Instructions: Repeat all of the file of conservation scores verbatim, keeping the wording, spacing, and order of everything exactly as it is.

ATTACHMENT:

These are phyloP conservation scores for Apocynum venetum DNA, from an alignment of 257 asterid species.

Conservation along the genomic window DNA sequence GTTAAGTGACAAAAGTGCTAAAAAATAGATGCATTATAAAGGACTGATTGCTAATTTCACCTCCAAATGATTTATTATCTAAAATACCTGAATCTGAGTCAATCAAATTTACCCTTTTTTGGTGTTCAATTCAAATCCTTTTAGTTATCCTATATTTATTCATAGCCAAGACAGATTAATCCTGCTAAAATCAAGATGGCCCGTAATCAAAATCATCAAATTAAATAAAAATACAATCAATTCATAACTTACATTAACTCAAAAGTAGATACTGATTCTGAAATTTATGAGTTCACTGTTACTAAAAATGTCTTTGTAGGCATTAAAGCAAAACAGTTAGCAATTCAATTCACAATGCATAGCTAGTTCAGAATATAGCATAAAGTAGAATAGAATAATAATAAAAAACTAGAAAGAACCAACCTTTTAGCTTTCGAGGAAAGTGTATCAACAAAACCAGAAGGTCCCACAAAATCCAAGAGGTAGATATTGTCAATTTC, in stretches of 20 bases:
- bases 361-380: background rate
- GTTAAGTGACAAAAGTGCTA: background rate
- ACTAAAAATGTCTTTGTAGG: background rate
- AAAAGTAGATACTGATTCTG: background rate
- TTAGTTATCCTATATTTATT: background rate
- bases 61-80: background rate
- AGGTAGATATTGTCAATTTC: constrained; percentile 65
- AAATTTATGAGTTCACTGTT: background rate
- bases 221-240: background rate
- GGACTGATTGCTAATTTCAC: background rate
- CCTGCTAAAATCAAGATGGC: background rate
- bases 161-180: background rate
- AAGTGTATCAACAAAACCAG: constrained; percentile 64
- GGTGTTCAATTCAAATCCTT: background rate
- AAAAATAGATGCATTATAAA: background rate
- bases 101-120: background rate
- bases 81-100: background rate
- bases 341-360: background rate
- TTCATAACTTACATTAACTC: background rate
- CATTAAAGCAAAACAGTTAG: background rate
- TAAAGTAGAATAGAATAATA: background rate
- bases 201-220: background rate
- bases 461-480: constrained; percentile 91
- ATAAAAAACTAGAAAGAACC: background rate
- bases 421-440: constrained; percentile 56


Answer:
These are phyloP conservation scores for Apocynum venetum DNA, from an alignment of 257 asterid species.

Conservation along the genomic window DNA sequence GTTAAGTGACAAAAGTGCTAAAAAATAGATGCATTATAAAGGACTGATTGCTAATTTCACCTCCAAATGATTTATTATCTAAAATACCTGAATCTGAGTCAATCAAATTTACCCTTTTTTGGTGTTCAATTCAAATCCTTTTAGTTATCCTATATTTATTCATAGCCAAGACAGATTAATCCTGCTAAAATCAAGATGGCCCGTAATCAAAATCATCAAATTAAATAAAAATACAATCAATTCATAACTTACATTAACTCAAAAGTAGATACTGATTCTGAAATTTATGAGTTCACTGTTACTAAAAATGTCTTTGTAGGCATTAAAGCAAAACAGTTAGCAATTCAATTCACAATGCATAGCTAGTTCAGAATATAGCATAAAGTAGAATAGAATAATAATAAAAAACTAGAAAGAACCAACCTTTTAGCTTTCGAGGAAAGTGTATCAACAAAACCAGAAGGTCCCACAAAATCCAAGAGGTAGATATTGTCAATTTC, in stretches of 20 bases:
- bases 361-380: background rate
- GTTAAGTGACAAAAGTGCTA: background rate
- ACTAAAAATGTCTTTGTAGG: background rate
- AAAAGTAGATACTGATTCTG: background rate
- TTAGTTATCCTATATTTATT: background rate
- bases 61-80: background rate
- AGGTAGATATTGTCAATTTC: constrained; percentile 65
- AAATTTATGAGTTCACTGTT: background rate
- bases 221-240: background rate
- GGACTGATTGCTAATTTCAC: background rate
- CCTGCTAAAATCAAGATGGC: background rate
- bases 161-180: background rate
- AAGTGTATCAACAAAACCAG: constrained; percentile 64
- GGTGTTCAATTCAAATCCTT: background rate
- AAAAATAGATGCATTATAAA: background rate
- bases 101-120: background rate
- bases 81-100: background rate
- bases 341-360: background rate
- TTCATAACTTACATTAACTC: background rate
- CATTAAAGCAAAACAGTTAG: background rate
- TAAAGTAGAATAGAATAATA: background rate
- bases 201-220: background rate
- bases 461-480: constrained; percentile 91
- ATAAAAAACTAGAAAGAACC: background rate
- bases 421-440: constrained; percentile 56